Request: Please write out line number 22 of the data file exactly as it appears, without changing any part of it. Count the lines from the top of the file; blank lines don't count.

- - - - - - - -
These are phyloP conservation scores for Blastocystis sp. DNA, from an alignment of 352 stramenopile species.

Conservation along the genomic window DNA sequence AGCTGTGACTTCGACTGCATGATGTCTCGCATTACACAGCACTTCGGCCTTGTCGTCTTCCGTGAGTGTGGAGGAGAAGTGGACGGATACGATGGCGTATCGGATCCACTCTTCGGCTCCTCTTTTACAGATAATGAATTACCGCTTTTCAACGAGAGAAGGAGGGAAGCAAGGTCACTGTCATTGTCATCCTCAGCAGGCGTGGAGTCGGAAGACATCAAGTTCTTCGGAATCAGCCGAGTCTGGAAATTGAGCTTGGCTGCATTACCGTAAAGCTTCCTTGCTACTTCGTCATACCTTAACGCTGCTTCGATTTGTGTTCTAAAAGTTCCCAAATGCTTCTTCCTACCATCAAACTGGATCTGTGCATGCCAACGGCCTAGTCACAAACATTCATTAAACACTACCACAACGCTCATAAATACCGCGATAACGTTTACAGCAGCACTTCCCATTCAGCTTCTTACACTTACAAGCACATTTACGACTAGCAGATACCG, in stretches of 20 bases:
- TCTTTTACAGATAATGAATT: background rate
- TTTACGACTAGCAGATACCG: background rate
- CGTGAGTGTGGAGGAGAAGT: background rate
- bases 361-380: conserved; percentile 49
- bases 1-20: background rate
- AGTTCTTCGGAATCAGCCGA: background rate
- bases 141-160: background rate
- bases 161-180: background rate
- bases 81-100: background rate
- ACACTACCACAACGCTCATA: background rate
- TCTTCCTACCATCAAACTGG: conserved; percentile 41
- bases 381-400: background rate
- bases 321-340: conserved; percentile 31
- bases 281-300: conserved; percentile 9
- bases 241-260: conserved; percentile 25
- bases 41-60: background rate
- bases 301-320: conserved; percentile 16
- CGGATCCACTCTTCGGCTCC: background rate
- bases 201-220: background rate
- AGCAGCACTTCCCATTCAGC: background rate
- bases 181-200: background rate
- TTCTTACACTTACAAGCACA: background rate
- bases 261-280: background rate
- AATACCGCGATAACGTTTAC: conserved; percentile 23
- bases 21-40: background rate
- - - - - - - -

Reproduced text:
- AGCAGCACTTCCCATTCAGC: background rate